Comment by Rey Bango — April 27, 2008

I’m concerned about this statement: “At this point, the walls are crumbling, and Jack needs to make a big effort and come clean to his community to save the reputation of the project.”

This is a completely undocumented and pretentious statement. We’re talking about a few people complaining (compared to 35.000 extremely satisfied users).

It seems to me that this posting from ajaxian is an attempt to accellerate the crumbling of the walls, and destroy the reputation of Jacks project rather than saving it. Ajaxian is a powerful player in this area and with this comes great journlistic responsibility.

Comment by systemaddict — April 27, 2008

@systemaddict: the walls *are* crumbling on extJS’ claim to be GPL. If they disallow this fork, then they conclusively prove they’re not writing GPL software. (Which is fine! but then don’t claim to be writing GPL software.)
It is not the job of a journalist to defer to projects because they are “powerful players”, it is the job of a journalist to write the truth as he sees it.

Comment by llimllib — April 27, 2008

My first reaction was bad… very bad… mainly because of my ignorance on licensing. I really hope all this ‘noise’ helps a lot of us real understand legal issues a little better… so far i’m even more confused… many discussions, many opinions… so called experts on oss licensing are the one who confused me the most…
The only thing i’m not confused about is my love & respect for the amazing framework that Jack and the Ext community built and made available to us. (excuse my english)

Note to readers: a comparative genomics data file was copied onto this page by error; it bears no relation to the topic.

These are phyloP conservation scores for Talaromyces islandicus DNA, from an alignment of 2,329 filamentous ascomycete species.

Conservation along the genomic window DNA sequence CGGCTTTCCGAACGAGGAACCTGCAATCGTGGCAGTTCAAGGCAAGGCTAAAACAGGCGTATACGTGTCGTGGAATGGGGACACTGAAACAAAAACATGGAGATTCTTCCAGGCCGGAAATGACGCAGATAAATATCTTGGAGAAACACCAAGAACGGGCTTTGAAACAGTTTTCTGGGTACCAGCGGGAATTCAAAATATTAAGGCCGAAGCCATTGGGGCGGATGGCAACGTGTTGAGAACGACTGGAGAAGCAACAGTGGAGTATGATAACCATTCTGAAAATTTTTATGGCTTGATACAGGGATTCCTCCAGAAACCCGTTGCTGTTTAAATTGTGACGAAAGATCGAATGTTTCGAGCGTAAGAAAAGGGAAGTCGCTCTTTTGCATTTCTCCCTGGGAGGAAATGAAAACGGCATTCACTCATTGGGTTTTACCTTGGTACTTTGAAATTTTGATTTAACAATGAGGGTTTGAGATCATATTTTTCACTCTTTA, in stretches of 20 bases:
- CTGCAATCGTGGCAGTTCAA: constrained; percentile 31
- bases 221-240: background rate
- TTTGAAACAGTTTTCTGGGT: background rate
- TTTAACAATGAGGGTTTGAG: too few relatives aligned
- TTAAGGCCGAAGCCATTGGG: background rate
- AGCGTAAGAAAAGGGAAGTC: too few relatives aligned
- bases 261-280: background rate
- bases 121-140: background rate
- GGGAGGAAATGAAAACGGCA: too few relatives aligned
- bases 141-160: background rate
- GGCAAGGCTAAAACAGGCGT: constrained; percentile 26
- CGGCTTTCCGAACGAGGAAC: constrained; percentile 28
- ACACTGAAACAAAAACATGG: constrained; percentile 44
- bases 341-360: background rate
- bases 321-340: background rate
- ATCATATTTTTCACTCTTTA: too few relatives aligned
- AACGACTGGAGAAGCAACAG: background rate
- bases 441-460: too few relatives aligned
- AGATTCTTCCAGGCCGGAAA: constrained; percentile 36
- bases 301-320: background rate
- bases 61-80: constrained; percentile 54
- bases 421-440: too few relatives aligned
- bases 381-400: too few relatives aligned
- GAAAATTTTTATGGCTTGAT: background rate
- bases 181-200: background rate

Comment by Miguel Benevides — April 27, 2008

There is nothing preventing a fork of the 2.1 GPL code. Anyone is welcome to fork it. It is free and open source.

I agree with that statement entirely. If CNN reported that the white house was on fire, much of the US would believe the white house was on fire. I consider Ajaxian to be the CNN of our arena.

Everything is fine at Ext JS. We are still happy about the GPL decision. For the (

Comment by jackslocum — April 27, 2008


(less than 10%) of people upset by the license change we are trying to find alternatives (such as a FLOSS exception) and new programs (such as start-up, small business and educational) to make the transition easy.

Comment by jackslocum — April 27, 2008

@Jack Slocum
Have a NICE day :)

Comment by polterguy — April 27, 2008

> There is nothing preventing a fork of the 2.1 GPL code. Anyone is welcome to fork it. It is free and open source.

Ah, my bad. the argument is over the previous code, and whether it was in fact LGPL or not. I apologize for any misleading comments.

Comment by llimllib — April 27, 2008